In business there are many things that deserve attention.
Ben Franklin correctly pointed out that a small leak can sink
a great ship. Taking this advice, some tend to spend too
much time looking at the “little” things and miss the bigger
picture when attempting to control expenses.
When these individuals call a meeting, or have personal
interaction, looking at small expenses while ignoring bigger
cost items we call this a “coinversation”. This word adds the
“I” to conversation changing the sound so that “coin” instead
of ‘Dollar” exhibits the lack of concern on larger items.
At Kmart in the 1990s there was pressure put on Store
Operations to cut electrical expenses in stores. One action
that received a tremendous amount of attention was how to
reduce the time lights were on in the public restroom. They
looked at many options from sensors to timers. Meanwhile
they overlooked that plumbing within the restrooms at older
stores was leaking, toilets not shutting off, and a general
appearance of uncleanliness that was turning customers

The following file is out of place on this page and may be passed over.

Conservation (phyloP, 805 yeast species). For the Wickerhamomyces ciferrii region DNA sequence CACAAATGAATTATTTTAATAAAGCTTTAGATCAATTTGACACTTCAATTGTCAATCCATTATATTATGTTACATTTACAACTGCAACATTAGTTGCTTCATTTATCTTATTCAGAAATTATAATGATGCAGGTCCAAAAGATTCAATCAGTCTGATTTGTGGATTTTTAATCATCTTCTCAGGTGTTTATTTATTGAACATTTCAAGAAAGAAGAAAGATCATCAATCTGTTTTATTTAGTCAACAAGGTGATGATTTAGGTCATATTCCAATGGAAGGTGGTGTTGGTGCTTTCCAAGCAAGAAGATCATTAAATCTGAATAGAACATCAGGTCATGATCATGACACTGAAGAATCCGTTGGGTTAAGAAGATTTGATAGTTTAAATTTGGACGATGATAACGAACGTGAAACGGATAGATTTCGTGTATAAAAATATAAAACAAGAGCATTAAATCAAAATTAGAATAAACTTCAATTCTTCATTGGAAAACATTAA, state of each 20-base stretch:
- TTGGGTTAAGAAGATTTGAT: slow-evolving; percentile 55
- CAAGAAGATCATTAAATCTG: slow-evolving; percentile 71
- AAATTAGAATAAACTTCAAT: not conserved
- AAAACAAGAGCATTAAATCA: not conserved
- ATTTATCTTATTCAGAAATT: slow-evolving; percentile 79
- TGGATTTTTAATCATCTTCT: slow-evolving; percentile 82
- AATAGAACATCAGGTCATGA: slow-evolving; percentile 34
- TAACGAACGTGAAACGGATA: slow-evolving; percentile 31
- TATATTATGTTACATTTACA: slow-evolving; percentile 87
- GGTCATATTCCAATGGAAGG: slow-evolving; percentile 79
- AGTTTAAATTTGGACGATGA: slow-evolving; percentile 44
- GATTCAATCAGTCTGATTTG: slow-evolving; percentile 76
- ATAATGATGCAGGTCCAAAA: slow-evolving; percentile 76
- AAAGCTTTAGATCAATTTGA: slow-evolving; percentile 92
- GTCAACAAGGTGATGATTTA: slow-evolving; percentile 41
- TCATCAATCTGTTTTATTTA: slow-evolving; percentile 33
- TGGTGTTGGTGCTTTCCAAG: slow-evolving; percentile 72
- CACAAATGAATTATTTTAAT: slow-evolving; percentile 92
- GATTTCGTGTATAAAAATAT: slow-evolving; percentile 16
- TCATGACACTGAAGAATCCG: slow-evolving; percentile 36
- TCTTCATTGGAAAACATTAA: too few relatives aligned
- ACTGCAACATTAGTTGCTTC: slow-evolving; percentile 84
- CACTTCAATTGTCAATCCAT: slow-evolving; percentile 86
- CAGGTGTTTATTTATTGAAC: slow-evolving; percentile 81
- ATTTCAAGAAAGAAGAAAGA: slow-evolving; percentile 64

Avoid coinversations by soliciting input on a larger scale
and then drilling down on common issues. This engages
employees who see their input as valuable while
enlightening management to bigger problems.
It is important to look at all aspects of profitability, but it
needs to be done in such a way as to keep management
and employees focused on the bigger picture.
Use this term for developing skills in these areas:
A Bizerm™ is a new business term combining two
descriptive words into a single word or phrase whose
definition is often only known by those using it. To
see more terminology in the workplace, click here.
©2007, 2017 Max Impact, Rochester Hills, Michigan, USA